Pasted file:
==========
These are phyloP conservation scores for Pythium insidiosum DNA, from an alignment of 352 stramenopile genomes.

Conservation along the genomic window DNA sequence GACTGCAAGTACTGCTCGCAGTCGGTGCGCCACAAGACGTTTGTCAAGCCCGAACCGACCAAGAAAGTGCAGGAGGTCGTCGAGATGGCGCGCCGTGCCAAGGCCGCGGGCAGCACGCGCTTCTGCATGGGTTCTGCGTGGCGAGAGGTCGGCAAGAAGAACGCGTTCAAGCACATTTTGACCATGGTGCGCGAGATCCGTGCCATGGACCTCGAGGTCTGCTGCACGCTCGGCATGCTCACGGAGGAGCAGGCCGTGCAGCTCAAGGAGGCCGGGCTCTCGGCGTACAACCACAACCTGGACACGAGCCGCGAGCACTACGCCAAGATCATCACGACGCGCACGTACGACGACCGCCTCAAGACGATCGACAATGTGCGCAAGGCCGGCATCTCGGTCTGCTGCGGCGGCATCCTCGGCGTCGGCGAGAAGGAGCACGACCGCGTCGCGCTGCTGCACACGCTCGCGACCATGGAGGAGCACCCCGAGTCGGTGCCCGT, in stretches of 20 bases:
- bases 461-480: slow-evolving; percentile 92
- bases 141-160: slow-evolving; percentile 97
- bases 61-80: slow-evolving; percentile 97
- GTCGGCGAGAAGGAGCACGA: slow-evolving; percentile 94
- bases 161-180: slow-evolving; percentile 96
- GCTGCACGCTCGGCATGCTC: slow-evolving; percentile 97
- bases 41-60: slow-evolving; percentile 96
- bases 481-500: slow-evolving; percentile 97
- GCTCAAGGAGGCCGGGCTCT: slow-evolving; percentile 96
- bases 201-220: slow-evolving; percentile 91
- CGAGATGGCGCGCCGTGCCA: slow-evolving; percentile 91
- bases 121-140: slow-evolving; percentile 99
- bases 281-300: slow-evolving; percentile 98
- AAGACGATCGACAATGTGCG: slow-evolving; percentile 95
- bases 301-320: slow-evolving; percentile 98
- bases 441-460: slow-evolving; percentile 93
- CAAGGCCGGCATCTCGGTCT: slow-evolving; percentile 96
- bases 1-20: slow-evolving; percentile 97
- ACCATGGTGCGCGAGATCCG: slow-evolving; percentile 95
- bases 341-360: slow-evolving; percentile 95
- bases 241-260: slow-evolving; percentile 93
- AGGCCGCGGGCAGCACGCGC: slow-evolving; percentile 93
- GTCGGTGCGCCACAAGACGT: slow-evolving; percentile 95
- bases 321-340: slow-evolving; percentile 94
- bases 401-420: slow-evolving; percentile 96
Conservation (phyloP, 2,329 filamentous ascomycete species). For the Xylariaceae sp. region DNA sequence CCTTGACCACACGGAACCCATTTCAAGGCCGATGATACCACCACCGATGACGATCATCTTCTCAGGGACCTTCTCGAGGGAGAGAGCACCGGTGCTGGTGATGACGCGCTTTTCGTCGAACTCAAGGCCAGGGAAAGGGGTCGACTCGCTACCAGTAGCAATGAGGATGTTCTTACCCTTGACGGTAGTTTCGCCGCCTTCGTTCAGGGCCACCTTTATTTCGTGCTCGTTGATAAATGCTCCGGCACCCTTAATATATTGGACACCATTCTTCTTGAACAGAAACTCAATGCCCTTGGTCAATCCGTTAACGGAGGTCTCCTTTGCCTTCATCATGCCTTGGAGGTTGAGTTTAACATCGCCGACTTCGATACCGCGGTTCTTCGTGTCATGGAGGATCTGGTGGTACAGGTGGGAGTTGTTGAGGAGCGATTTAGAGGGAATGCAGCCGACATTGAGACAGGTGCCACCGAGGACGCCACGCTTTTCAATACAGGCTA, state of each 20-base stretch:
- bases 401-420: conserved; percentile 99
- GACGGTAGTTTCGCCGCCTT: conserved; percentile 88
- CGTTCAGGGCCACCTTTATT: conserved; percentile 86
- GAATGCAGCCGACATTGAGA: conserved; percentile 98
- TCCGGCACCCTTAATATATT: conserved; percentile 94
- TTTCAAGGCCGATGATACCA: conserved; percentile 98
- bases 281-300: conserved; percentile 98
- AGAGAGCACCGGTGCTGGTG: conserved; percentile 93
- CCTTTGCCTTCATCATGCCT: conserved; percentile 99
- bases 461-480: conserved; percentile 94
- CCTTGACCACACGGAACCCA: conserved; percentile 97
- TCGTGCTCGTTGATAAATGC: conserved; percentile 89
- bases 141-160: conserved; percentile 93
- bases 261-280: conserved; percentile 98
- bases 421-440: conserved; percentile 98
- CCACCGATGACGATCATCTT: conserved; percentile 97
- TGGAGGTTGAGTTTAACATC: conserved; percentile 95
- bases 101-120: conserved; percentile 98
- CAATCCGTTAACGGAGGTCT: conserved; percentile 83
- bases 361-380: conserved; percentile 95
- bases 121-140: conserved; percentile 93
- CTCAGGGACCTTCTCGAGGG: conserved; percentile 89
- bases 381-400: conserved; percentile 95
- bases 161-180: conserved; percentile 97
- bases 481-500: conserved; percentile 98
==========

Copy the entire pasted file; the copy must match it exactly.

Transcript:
These are phyloP conservation scores for Pythium insidiosum DNA, from an alignment of 352 stramenopile genomes.

Conservation along the genomic window DNA sequence GACTGCAAGTACTGCTCGCAGTCGGTGCGCCACAAGACGTTTGTCAAGCCCGAACCGACCAAGAAAGTGCAGGAGGTCGTCGAGATGGCGCGCCGTGCCAAGGCCGCGGGCAGCACGCGCTTCTGCATGGGTTCTGCGTGGCGAGAGGTCGGCAAGAAGAACGCGTTCAAGCACATTTTGACCATGGTGCGCGAGATCCGTGCCATGGACCTCGAGGTCTGCTGCACGCTCGGCATGCTCACGGAGGAGCAGGCCGTGCAGCTCAAGGAGGCCGGGCTCTCGGCGTACAACCACAACCTGGACACGAGCCGCGAGCACTACGCCAAGATCATCACGACGCGCACGTACGACGACCGCCTCAAGACGATCGACAATGTGCGCAAGGCCGGCATCTCGGTCTGCTGCGGCGGCATCCTCGGCGTCGGCGAGAAGGAGCACGACCGCGTCGCGCTGCTGCACACGCTCGCGACCATGGAGGAGCACCCCGAGTCGGTGCCCGT, in stretches of 20 bases:
- bases 461-480: slow-evolving; percentile 92
- bases 141-160: slow-evolving; percentile 97
- bases 61-80: slow-evolving; percentile 97
- GTCGGCGAGAAGGAGCACGA: slow-evolving; percentile 94
- bases 161-180: slow-evolving; percentile 96
- GCTGCACGCTCGGCATGCTC: slow-evolving; percentile 97
- bases 41-60: slow-evolving; percentile 96
- bases 481-500: slow-evolving; percentile 97
- GCTCAAGGAGGCCGGGCTCT: slow-evolving; percentile 96
- bases 201-220: slow-evolving; percentile 91
- CGAGATGGCGCGCCGTGCCA: slow-evolving; percentile 91
- bases 121-140: slow-evolving; percentile 99
- bases 281-300: slow-evolving; percentile 98
- AAGACGATCGACAATGTGCG: slow-evolving; percentile 95
- bases 301-320: slow-evolving; percentile 98
- bases 441-460: slow-evolving; percentile 93
- CAAGGCCGGCATCTCGGTCT: slow-evolving; percentile 96
- bases 1-20: slow-evolving; percentile 97
- ACCATGGTGCGCGAGATCCG: slow-evolving; percentile 95
- bases 341-360: slow-evolving; percentile 95
- bases 241-260: slow-evolving; percentile 93
- AGGCCGCGGGCAGCACGCGC: slow-evolving; percentile 93
- GTCGGTGCGCCACAAGACGT: slow-evolving; percentile 95
- bases 321-340: slow-evolving; percentile 94
- bases 401-420: slow-evolving; percentile 96
Conservation (phyloP, 2,329 filamentous ascomycete species). For the Xylariaceae sp. region DNA sequence CCTTGACCACACGGAACCCATTTCAAGGCCGATGATACCACCACCGATGACGATCATCTTCTCAGGGACCTTCTCGAGGGAGAGAGCACCGGTGCTGGTGATGACGCGCTTTTCGTCGAACTCAAGGCCAGGGAAAGGGGTCGACTCGCTACCAGTAGCAATGAGGATGTTCTTACCCTTGACGGTAGTTTCGCCGCCTTCGTTCAGGGCCACCTTTATTTCGTGCTCGTTGATAAATGCTCCGGCACCCTTAATATATTGGACACCATTCTTCTTGAACAGAAACTCAATGCCCTTGGTCAATCCGTTAACGGAGGTCTCCTTTGCCTTCATCATGCCTTGGAGGTTGAGTTTAACATCGCCGACTTCGATACCGCGGTTCTTCGTGTCATGGAGGATCTGGTGGTACAGGTGGGAGTTGTTGAGGAGCGATTTAGAGGGAATGCAGCCGACATTGAGACAGGTGCCACCGAGGACGCCACGCTTTTCAATACAGGCTA, state of each 20-base stretch:
- bases 401-420: conserved; percentile 99
- GACGGTAGTTTCGCCGCCTT: conserved; percentile 88
- CGTTCAGGGCCACCTTTATT: conserved; percentile 86
- GAATGCAGCCGACATTGAGA: conserved; percentile 98
- TCCGGCACCCTTAATATATT: conserved; percentile 94
- TTTCAAGGCCGATGATACCA: conserved; percentile 98
- bases 281-300: conserved; percentile 98
- AGAGAGCACCGGTGCTGGTG: conserved; percentile 93
- CCTTTGCCTTCATCATGCCT: conserved; percentile 99
- bases 461-480: conserved; percentile 94
- CCTTGACCACACGGAACCCA: conserved; percentile 97
- TCGTGCTCGTTGATAAATGC: conserved; percentile 89
- bases 141-160: conserved; percentile 93
- bases 261-280: conserved; percentile 98
- bases 421-440: conserved; percentile 98
- CCACCGATGACGATCATCTT: conserved; percentile 97
- TGGAGGTTGAGTTTAACATC: conserved; percentile 95
- bases 101-120: conserved; percentile 98
- CAATCCGTTAACGGAGGTCT: conserved; percentile 83
- bases 361-380: conserved; percentile 95
- bases 121-140: conserved; percentile 93
- CTCAGGGACCTTCTCGAGGG: conserved; percentile 89
- bases 381-400: conserved; percentile 95
- bases 161-180: conserved; percentile 97
- bases 481-500: conserved; percentile 98